Monday, October 22, 2012

A Call to Prayer

I called our church a few weeks ago to a month of prayer and fasting as we approach the upcoming election in November.

As it is the business of tailors to make clothes and of cobblers to mend shoes, so it is the business of Christians to pray.  – Martin Luther

God shapes the world by prayer.  Prayers are deathless.  They outlive the lives of those who utter them.  – E. M. Bounds

Prayers move the heart of God – not in violation of his sovereignty, but actually as an act of his sovereignty.  Think of the mom who prays for her wayward child for a decade or two without seeing any evidence of change.  That was my mom.  Even when it seems as if nothing is happening, God is at work.  – Britt Merrick

Prayer as encounter and communion . . .

Prayer is an exercise by which we verbally request that God manifest his divine glory in our lives and in our work.  The prayer of encounter and communion assumes that it is possible to meet Christ, to listen through and speak through spheres of time and to know the same risen Lord who met with and taught twelve disciples in Palestine.  Obviously such an encounter is experienced by faith.  Intercessory prayer is prayer that arises out of our encounter and personal communion with Christ. 


The place of silence in prayer . . .

Our Christian heritage would remind us again and again that prayer and discernment require silence, that we must slow down and find the space and time to set aside the noise of the world and of our own hearts.  This is not something that comes easily for us.  The effort is imperative; we seek silence because we long to hear God and God alone.  The discipline of silence is a learned art, one that requires persistence and patience.  The problem is not that God cannot speak loudly; the issue at hand is our capacity to hear.  There is too much noise in our lives, too much emotional clutter and intellectual busyness.  All too frequently we are simply too busy to slow down and listen – G. Smith

In doing God’s work there is no substitute for praying.  The men of prayer cannot be displaced with other kinds of men.  Men of financial skill, men of education, men of worldly influence -- none of these can possibly be put in substitution for the men of prayer.  The life, the vigour, the motive power of Gods work is formed by praying men.  The men to whom Jesus Christ committed the fortunes and destiny of His Church were men of prayer.  To no other kind of men has God ever committed Himself in this world.   – E. M. Bounds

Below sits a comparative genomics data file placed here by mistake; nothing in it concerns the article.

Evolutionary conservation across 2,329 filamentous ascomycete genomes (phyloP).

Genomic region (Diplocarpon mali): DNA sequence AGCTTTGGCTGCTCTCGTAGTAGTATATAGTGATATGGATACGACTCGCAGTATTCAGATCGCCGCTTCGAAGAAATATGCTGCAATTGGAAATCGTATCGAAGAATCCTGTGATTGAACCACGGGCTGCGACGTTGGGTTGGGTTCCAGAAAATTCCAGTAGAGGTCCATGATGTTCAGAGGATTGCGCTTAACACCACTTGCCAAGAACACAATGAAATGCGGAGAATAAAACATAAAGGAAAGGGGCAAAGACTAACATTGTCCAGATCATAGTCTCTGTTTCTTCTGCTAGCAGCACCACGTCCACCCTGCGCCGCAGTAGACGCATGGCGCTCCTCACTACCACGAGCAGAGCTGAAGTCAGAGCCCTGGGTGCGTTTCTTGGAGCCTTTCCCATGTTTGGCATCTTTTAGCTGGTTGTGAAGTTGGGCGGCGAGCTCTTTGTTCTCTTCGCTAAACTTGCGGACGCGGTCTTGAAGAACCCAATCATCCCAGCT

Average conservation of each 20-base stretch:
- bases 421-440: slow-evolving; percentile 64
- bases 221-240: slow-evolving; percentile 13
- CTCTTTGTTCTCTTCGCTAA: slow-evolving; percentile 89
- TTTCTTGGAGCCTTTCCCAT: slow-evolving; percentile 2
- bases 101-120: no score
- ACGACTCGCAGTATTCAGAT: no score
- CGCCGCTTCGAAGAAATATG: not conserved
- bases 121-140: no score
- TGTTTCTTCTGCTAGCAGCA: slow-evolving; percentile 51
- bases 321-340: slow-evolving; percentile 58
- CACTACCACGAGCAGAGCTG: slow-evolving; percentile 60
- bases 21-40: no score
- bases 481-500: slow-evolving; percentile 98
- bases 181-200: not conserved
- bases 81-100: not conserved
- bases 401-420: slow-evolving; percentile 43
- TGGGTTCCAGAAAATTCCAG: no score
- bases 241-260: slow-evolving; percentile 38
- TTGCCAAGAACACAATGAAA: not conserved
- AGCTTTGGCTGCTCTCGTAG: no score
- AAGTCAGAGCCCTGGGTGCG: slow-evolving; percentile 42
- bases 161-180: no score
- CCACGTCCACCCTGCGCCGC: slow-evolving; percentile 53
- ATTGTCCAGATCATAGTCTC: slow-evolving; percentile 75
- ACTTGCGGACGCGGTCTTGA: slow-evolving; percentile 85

Are the apostles saying that out of all the ministries they could do, what they cannot let go of is preaching/teaching the Word of God and leading the prayer life of the church?  Is this really what the Bible pictures here – that leaders ought to consider guiding the corporate prayer life of the church just as critical a priority as preaching/teaching the Word of God?  - John Franklin

There is no use of our praying unless we trust.  To pray is to ask, to make known our petition to the Lord.  Then our part is to trust that He has heard our prayer and that He will answer in His own time and way.  We must pray and trust!  - Joseph Evans

Is it astounding that the Spirit of God would have to seek far afield to find some intercessor on behalf of the King so that the many prayers offered by his mother should be answered?  There are those who have been taught to pray in the Spirit, as we read in Romans 8:26-27.  – V. Raymond Edman, Out of My Life

What is fasting? 

A Christian’s voluntary abstinence from food for spiritual purposes.  – Donald Whitney

The voluntary denial of a normal function for the sake of intense spiritual activity.  – Richard Foster

Areas of focused prayer and fasting:
1)      Personal areas, issues, needs.
2)      The state of our nation.
3)      The Spring church.
4)      Concerns for family and friends.

Normal fasts (Mt. 4:2)

Partial fasts (Dn. 1:12)

Absolute fast (Est. 4:16)

Supernatural fast (40 days; Dt. 9:9)

Private fast (Mt. 6:16-18)

Congregational fasts (Joel 2:15-16)

National fasts (2 Chron. 20)

Regular fasts (Old Covenant)

Occasional fasts (Mt. 9:15; Esther, Jehoshaphat)

What does the Bible teach us about fasting?


1)         Fasting is expected (Mt. 6:16-17) and a normal discipline in the life of a disciple of Jesus.


2)         Fasting, like other spiritual habits, should be done unto the Lord and not for show.


3)         Fasting is done for specific purposes . . .


a.       To know God better.

b.       To strengthen our prayers, particular in times of urgency.

Whenever men are to pray to God concerning any great matter, it would be expedient to appoint fasting along with prayer.  – John Calvin

There’s something about fasting that sharpens the edge of our intercessions and gives passion to our supplications.  – Donald Whitney

Fasting does not change God’s hearing as much as it changes our praying.  – Whitney

The man who prays with fasting is giving heaven notice that he is truly in earnest.  He is using a means that God has chosen to make his voice to be heard on high.  – Arthur Wallis

c.          To seek God’s guidance.

d.         To express grief or repentance.

e.          To seek deliverance or protection.

f.          To humble oneself before God.

g.         To express concern and intercede for the work of God.

h.         To overcome temptation and dedicate yourself to God.

i.           To better minister to others.

j.           To ask God to intervene in large, even national, concerns.
Resources:  Spiritual Disciplines for the Christian Life by Donald Whitney

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